Because of the widespread industrial use of PFAS, and the heavy use of AFFF and other PFAS-containing chemicals in industry, and consumer products, much of these chemicals are ending up in our drinking water. There was a recent study that suggests more than 100 million Americans may be drinking PFAS in their water above the new (lower) EPA limits of 70 parts-per-trillion for PFOA and another chemical called PFOS. There are no EPA limits on the thousands of other PFAS yet.
- Can you briefly describe the initial testing you conducted on the original test samples of fire gear and the results you obtained? What was your initial reaction?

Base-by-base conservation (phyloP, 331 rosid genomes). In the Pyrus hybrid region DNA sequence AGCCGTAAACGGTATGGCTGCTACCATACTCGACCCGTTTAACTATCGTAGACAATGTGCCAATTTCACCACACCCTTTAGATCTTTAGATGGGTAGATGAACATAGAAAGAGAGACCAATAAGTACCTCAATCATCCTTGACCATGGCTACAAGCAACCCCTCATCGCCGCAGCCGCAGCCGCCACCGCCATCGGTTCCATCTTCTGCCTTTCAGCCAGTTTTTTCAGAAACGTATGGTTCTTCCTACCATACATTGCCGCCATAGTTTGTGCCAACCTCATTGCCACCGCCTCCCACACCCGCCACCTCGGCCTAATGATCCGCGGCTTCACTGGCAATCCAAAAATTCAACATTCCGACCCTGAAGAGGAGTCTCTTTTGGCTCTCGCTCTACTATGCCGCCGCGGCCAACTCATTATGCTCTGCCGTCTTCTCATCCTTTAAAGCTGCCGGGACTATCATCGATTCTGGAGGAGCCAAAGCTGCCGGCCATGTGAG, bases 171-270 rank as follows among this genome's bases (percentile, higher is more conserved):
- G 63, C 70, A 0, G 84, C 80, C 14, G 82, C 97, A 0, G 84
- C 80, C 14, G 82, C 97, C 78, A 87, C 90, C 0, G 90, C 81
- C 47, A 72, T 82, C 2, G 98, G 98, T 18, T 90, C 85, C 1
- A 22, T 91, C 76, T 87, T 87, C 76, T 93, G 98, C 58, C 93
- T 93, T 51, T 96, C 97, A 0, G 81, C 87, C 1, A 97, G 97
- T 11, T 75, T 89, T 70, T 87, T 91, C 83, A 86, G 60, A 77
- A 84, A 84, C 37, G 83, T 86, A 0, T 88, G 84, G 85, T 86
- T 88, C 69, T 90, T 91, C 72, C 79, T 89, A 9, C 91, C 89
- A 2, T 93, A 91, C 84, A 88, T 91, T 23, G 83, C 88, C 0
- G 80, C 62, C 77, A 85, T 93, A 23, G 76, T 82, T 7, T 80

We had been focusing on other consumer products (such as food packaging) and groundwater studies near several airbases when I was sent some turnout gear by a concerned firefighter. I have a rapid assay technique that can measure the presence of fluorine in minutes and the gear was loaded with fluorine. At that point, I learned that there were Teflon liners in much of the gear, and I sent some samples out for the full chemical analysis of which PFAS were actually present. The results came back showing C8, C10 and C12 PFAS (the long-chain ones) and part-per-million quantities. This is thousands of times over the drinking water limit although this was from a new (unused) set of turnout gear manufactured in 2004. While 99% of the fluorine is probably still tied up as a polymer in the textile, there was enough free PFAS in the material at the part per million level that it should be of concern, both for firefighter exposure and end-of-life of the gear. I was startled there was so much available to be measured by simply swabbing the gear. What if these chemicals get into human sweat? Could they directly enter the body then? Nobody knows the answer to that it turns out. I think the firefighters deserve some answers. It is already a risky profession, and while having additional harmful chemicals on the gear that is supposed to protect them may be a risk worth taking, I am not sure there aren’t less risky alternatives.